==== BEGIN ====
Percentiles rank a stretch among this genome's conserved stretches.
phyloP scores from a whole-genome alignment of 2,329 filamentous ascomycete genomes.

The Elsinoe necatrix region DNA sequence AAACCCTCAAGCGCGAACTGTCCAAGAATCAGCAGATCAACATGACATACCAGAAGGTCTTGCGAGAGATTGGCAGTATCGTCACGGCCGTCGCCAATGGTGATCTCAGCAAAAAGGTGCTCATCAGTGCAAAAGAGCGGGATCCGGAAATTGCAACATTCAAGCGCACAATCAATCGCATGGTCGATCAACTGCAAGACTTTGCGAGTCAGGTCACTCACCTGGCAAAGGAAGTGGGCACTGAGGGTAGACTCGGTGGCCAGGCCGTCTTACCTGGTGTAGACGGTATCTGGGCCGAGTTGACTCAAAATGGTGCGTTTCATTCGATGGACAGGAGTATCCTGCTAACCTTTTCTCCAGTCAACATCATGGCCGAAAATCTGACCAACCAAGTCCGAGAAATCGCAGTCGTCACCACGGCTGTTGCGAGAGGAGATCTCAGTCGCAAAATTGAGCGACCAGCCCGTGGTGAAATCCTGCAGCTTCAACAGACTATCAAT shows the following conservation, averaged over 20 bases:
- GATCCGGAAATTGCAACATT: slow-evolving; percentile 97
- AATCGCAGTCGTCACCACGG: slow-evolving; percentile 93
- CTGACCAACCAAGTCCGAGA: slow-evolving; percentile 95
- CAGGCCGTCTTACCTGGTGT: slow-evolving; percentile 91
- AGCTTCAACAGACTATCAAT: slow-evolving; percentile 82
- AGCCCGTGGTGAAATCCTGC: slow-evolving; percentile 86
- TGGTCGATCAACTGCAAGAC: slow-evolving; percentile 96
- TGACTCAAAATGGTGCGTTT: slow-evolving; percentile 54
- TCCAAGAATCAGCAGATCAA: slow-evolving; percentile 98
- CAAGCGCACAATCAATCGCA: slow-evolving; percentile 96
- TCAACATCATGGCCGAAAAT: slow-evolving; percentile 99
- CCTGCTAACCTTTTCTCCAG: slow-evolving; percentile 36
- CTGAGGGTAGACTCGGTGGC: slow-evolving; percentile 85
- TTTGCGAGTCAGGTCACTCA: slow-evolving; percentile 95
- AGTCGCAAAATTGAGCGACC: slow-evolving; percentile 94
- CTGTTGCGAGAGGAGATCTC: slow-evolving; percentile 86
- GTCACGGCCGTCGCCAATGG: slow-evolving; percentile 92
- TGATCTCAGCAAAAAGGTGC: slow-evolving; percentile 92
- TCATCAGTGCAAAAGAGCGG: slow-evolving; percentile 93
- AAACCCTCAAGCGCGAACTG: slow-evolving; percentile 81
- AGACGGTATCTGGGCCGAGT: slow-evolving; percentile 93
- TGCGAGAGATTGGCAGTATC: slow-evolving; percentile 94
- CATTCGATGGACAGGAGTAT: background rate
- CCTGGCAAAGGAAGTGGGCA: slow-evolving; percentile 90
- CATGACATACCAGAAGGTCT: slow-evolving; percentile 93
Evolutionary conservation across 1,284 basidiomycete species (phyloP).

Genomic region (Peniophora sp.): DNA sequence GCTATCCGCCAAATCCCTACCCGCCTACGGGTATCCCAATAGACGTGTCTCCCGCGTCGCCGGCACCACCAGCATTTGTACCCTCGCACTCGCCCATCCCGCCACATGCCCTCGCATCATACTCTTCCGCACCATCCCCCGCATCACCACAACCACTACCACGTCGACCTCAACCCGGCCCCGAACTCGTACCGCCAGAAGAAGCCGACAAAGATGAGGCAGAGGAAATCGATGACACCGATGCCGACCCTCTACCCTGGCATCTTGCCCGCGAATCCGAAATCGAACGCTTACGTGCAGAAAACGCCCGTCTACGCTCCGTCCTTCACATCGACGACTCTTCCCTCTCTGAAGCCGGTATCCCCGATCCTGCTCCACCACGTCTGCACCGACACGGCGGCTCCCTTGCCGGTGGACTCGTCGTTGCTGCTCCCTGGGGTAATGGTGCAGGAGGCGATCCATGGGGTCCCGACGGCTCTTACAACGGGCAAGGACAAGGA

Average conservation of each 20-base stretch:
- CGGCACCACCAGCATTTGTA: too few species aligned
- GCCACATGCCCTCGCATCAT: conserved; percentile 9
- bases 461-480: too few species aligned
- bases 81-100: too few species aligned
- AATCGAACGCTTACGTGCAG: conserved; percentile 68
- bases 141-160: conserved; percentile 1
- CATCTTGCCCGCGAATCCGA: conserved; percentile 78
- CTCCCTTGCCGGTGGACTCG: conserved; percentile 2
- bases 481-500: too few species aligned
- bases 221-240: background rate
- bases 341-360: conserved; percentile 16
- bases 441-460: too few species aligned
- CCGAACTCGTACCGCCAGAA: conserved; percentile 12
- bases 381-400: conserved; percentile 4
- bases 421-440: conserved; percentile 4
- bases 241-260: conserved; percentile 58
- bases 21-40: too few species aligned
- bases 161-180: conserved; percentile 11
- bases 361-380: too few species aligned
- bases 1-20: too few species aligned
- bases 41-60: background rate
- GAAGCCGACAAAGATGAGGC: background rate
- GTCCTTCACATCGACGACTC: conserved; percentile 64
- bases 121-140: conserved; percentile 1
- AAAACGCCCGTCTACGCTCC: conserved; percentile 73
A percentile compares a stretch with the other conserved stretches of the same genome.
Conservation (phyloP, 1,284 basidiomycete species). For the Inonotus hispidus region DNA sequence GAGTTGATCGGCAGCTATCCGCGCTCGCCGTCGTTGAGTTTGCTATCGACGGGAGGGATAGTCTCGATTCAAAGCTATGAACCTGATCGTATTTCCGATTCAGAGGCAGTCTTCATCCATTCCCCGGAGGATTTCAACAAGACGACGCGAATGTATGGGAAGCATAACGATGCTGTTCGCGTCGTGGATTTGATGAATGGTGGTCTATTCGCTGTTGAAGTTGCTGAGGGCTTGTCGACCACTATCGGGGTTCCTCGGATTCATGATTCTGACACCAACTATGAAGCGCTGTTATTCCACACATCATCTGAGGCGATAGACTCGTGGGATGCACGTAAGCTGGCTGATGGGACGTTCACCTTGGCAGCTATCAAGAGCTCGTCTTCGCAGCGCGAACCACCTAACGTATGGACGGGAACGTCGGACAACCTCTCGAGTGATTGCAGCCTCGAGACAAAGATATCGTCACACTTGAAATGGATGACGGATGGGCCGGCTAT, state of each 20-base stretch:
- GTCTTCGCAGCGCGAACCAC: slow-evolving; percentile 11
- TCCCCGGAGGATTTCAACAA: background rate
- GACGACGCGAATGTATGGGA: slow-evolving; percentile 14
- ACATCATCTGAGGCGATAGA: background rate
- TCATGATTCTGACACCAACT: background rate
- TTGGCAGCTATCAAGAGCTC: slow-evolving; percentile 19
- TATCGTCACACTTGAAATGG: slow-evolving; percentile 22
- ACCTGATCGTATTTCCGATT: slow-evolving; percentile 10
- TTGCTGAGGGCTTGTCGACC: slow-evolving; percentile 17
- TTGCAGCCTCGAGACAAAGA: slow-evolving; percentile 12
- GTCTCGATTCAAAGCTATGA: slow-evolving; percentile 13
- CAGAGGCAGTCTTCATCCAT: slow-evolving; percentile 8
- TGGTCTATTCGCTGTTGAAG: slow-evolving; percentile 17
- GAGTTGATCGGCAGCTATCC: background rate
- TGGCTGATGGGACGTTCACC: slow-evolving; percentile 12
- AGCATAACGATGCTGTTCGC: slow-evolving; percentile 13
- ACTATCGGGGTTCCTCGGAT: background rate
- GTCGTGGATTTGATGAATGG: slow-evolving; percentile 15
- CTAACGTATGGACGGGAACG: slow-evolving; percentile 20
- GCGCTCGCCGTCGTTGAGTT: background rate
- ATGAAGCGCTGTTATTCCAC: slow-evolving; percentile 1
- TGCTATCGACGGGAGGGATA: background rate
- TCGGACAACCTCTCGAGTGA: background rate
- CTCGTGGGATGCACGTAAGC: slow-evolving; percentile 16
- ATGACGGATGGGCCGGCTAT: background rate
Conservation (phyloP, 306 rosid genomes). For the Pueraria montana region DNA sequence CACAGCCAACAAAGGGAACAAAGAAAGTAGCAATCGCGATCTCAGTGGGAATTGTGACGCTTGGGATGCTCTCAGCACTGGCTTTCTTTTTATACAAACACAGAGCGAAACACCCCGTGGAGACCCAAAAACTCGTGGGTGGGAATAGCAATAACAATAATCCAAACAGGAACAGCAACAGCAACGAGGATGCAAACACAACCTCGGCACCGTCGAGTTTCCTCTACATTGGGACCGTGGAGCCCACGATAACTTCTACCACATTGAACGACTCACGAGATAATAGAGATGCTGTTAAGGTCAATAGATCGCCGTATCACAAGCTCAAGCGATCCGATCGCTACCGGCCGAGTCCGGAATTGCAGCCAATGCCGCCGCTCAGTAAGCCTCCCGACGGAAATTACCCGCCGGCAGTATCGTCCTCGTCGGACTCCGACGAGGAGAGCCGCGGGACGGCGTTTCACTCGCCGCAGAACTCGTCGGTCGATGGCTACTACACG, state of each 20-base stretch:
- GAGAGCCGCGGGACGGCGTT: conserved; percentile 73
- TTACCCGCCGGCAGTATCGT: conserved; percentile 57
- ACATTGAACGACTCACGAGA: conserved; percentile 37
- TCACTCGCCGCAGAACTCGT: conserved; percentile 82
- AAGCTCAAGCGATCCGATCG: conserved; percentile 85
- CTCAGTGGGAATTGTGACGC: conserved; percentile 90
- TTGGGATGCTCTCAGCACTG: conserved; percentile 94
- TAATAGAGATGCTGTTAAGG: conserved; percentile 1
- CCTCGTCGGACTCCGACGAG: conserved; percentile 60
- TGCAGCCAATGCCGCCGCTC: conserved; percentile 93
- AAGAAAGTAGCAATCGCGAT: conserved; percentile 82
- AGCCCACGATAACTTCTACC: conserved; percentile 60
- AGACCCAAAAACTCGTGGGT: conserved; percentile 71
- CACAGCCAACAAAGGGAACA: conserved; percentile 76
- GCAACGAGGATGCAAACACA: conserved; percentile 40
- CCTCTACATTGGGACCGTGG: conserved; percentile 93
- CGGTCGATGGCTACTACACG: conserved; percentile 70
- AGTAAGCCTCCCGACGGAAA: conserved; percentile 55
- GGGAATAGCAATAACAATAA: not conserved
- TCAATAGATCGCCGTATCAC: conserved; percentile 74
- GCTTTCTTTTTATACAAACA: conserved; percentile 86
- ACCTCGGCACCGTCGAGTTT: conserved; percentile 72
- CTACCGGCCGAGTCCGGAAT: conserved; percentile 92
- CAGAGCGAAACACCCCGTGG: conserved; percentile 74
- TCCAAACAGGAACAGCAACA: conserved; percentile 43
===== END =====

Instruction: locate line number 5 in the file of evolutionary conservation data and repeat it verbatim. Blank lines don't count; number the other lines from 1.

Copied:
- AATCGCAGTCGTCACCACGG: slow-evolving; percentile 93